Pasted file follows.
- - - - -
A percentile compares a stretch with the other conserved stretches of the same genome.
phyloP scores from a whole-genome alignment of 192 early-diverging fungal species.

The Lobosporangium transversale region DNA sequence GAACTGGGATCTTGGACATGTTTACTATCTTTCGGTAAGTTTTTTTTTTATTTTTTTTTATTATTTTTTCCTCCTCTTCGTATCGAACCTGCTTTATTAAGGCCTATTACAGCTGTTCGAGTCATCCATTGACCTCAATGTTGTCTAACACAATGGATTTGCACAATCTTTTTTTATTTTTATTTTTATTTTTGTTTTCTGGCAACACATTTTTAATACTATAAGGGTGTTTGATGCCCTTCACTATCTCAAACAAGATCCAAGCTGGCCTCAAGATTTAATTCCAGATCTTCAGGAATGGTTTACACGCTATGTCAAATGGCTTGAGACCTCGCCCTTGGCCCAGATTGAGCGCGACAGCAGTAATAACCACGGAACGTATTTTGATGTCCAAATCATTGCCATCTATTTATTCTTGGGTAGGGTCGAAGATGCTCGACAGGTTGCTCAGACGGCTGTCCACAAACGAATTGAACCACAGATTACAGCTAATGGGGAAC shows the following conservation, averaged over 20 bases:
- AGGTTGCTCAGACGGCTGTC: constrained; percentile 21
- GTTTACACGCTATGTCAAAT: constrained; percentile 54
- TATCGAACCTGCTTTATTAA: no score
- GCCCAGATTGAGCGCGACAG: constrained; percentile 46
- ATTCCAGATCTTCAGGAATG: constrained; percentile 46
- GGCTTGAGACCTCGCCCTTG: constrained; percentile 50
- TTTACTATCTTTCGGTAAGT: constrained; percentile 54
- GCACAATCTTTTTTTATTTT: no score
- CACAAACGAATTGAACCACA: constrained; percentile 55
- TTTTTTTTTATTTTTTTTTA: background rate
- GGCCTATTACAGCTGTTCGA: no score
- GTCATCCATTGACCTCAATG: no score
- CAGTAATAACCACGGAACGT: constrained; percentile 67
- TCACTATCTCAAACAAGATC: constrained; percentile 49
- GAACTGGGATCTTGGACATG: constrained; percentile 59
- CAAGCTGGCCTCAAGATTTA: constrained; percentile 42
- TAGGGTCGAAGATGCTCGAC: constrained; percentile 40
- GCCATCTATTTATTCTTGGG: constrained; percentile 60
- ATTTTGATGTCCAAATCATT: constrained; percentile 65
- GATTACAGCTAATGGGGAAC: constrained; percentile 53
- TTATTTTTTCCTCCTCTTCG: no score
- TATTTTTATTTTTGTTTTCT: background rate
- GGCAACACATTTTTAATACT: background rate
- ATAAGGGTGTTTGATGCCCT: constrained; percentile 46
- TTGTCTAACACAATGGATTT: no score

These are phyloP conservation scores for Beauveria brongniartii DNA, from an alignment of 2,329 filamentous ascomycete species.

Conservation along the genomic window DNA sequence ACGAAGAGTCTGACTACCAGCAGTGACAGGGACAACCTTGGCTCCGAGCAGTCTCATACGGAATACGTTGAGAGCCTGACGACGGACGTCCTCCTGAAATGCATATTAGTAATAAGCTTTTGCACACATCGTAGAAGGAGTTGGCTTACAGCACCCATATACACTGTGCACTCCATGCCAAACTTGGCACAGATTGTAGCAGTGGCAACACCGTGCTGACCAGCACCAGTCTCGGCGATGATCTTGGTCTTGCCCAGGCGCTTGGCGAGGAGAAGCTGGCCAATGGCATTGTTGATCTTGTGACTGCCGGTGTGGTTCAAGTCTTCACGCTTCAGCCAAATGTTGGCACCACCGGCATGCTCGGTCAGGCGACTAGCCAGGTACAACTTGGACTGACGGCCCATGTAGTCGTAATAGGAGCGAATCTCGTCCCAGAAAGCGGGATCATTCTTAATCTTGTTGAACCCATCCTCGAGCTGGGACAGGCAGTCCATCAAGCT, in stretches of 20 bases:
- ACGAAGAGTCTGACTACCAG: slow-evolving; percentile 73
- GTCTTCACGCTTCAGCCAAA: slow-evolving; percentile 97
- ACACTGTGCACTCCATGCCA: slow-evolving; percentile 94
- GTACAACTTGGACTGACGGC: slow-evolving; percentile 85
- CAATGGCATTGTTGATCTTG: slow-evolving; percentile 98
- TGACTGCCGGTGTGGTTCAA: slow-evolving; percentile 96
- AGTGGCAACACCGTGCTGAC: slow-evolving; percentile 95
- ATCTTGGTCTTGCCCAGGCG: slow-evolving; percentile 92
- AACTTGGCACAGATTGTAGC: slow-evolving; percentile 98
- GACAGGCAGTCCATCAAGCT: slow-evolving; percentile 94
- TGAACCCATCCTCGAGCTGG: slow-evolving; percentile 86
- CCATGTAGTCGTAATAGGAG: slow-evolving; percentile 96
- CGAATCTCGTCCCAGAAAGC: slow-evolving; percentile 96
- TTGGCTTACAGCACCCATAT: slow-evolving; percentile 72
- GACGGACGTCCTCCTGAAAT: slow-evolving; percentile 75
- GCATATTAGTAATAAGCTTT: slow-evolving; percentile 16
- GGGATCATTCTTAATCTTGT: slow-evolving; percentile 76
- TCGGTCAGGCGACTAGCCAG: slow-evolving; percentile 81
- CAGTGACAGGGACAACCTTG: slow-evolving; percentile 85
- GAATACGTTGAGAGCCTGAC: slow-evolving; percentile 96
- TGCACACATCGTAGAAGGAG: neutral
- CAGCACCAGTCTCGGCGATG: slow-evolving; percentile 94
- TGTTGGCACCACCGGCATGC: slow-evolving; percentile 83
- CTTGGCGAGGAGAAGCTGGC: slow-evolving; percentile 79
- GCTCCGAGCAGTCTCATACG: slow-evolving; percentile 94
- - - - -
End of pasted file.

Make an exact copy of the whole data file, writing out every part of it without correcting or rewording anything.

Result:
A percentile compares a stretch with the other conserved stretches of the same genome.
phyloP scores from a whole-genome alignment of 192 early-diverging fungal species.

The Lobosporangium transversale region DNA sequence GAACTGGGATCTTGGACATGTTTACTATCTTTCGGTAAGTTTTTTTTTTATTTTTTTTTATTATTTTTTCCTCCTCTTCGTATCGAACCTGCTTTATTAAGGCCTATTACAGCTGTTCGAGTCATCCATTGACCTCAATGTTGTCTAACACAATGGATTTGCACAATCTTTTTTTATTTTTATTTTTATTTTTGTTTTCTGGCAACACATTTTTAATACTATAAGGGTGTTTGATGCCCTTCACTATCTCAAACAAGATCCAAGCTGGCCTCAAGATTTAATTCCAGATCTTCAGGAATGGTTTACACGCTATGTCAAATGGCTTGAGACCTCGCCCTTGGCCCAGATTGAGCGCGACAGCAGTAATAACCACGGAACGTATTTTGATGTCCAAATCATTGCCATCTATTTATTCTTGGGTAGGGTCGAAGATGCTCGACAGGTTGCTCAGACGGCTGTCCACAAACGAATTGAACCACAGATTACAGCTAATGGGGAAC shows the following conservation, averaged over 20 bases:
- AGGTTGCTCAGACGGCTGTC: constrained; percentile 21
- GTTTACACGCTATGTCAAAT: constrained; percentile 54
- TATCGAACCTGCTTTATTAA: no score
- GCCCAGATTGAGCGCGACAG: constrained; percentile 46
- ATTCCAGATCTTCAGGAATG: constrained; percentile 46
- GGCTTGAGACCTCGCCCTTG: constrained; percentile 50
- TTTACTATCTTTCGGTAAGT: constrained; percentile 54
- GCACAATCTTTTTTTATTTT: no score
- CACAAACGAATTGAACCACA: constrained; percentile 55
- TTTTTTTTTATTTTTTTTTA: background rate
- GGCCTATTACAGCTGTTCGA: no score
- GTCATCCATTGACCTCAATG: no score
- CAGTAATAACCACGGAACGT: constrained; percentile 67
- TCACTATCTCAAACAAGATC: constrained; percentile 49
- GAACTGGGATCTTGGACATG: constrained; percentile 59
- CAAGCTGGCCTCAAGATTTA: constrained; percentile 42
- TAGGGTCGAAGATGCTCGAC: constrained; percentile 40
- GCCATCTATTTATTCTTGGG: constrained; percentile 60
- ATTTTGATGTCCAAATCATT: constrained; percentile 65
- GATTACAGCTAATGGGGAAC: constrained; percentile 53
- TTATTTTTTCCTCCTCTTCG: no score
- TATTTTTATTTTTGTTTTCT: background rate
- GGCAACACATTTTTAATACT: background rate
- ATAAGGGTGTTTGATGCCCT: constrained; percentile 46
- TTGTCTAACACAATGGATTT: no score

These are phyloP conservation scores for Beauveria brongniartii DNA, from an alignment of 2,329 filamentous ascomycete species.

Conservation along the genomic window DNA sequence ACGAAGAGTCTGACTACCAGCAGTGACAGGGACAACCTTGGCTCCGAGCAGTCTCATACGGAATACGTTGAGAGCCTGACGACGGACGTCCTCCTGAAATGCATATTAGTAATAAGCTTTTGCACACATCGTAGAAGGAGTTGGCTTACAGCACCCATATACACTGTGCACTCCATGCCAAACTTGGCACAGATTGTAGCAGTGGCAACACCGTGCTGACCAGCACCAGTCTCGGCGATGATCTTGGTCTTGCCCAGGCGCTTGGCGAGGAGAAGCTGGCCAATGGCATTGTTGATCTTGTGACTGCCGGTGTGGTTCAAGTCTTCACGCTTCAGCCAAATGTTGGCACCACCGGCATGCTCGGTCAGGCGACTAGCCAGGTACAACTTGGACTGACGGCCCATGTAGTCGTAATAGGAGCGAATCTCGTCCCAGAAAGCGGGATCATTCTTAATCTTGTTGAACCCATCCTCGAGCTGGGACAGGCAGTCCATCAAGCT, in stretches of 20 bases:
- ACGAAGAGTCTGACTACCAG: slow-evolving; percentile 73
- GTCTTCACGCTTCAGCCAAA: slow-evolving; percentile 97
- ACACTGTGCACTCCATGCCA: slow-evolving; percentile 94
- GTACAACTTGGACTGACGGC: slow-evolving; percentile 85
- CAATGGCATTGTTGATCTTG: slow-evolving; percentile 98
- TGACTGCCGGTGTGGTTCAA: slow-evolving; percentile 96
- AGTGGCAACACCGTGCTGAC: slow-evolving; percentile 95
- ATCTTGGTCTTGCCCAGGCG: slow-evolving; percentile 92
- AACTTGGCACAGATTGTAGC: slow-evolving; percentile 98
- GACAGGCAGTCCATCAAGCT: slow-evolving; percentile 94
- TGAACCCATCCTCGAGCTGG: slow-evolving; percentile 86
- CCATGTAGTCGTAATAGGAG: slow-evolving; percentile 96
- CGAATCTCGTCCCAGAAAGC: slow-evolving; percentile 96
- TTGGCTTACAGCACCCATAT: slow-evolving; percentile 72
- GACGGACGTCCTCCTGAAAT: slow-evolving; percentile 75
- GCATATTAGTAATAAGCTTT: slow-evolving; percentile 16
- GGGATCATTCTTAATCTTGT: slow-evolving; percentile 76
- TCGGTCAGGCGACTAGCCAG: slow-evolving; percentile 81
- CAGTGACAGGGACAACCTTG: slow-evolving; percentile 85
- GAATACGTTGAGAGCCTGAC: slow-evolving; percentile 96
- TGCACACATCGTAGAAGGAG: neutral
- CAGCACCAGTCTCGGCGATG: slow-evolving; percentile 94
- TGTTGGCACCACCGGCATGC: slow-evolving; percentile 83
- CTTGGCGAGGAGAAGCTGGC: slow-evolving; percentile 79
- GCTCCGAGCAGTCTCATACG: slow-evolving; percentile 94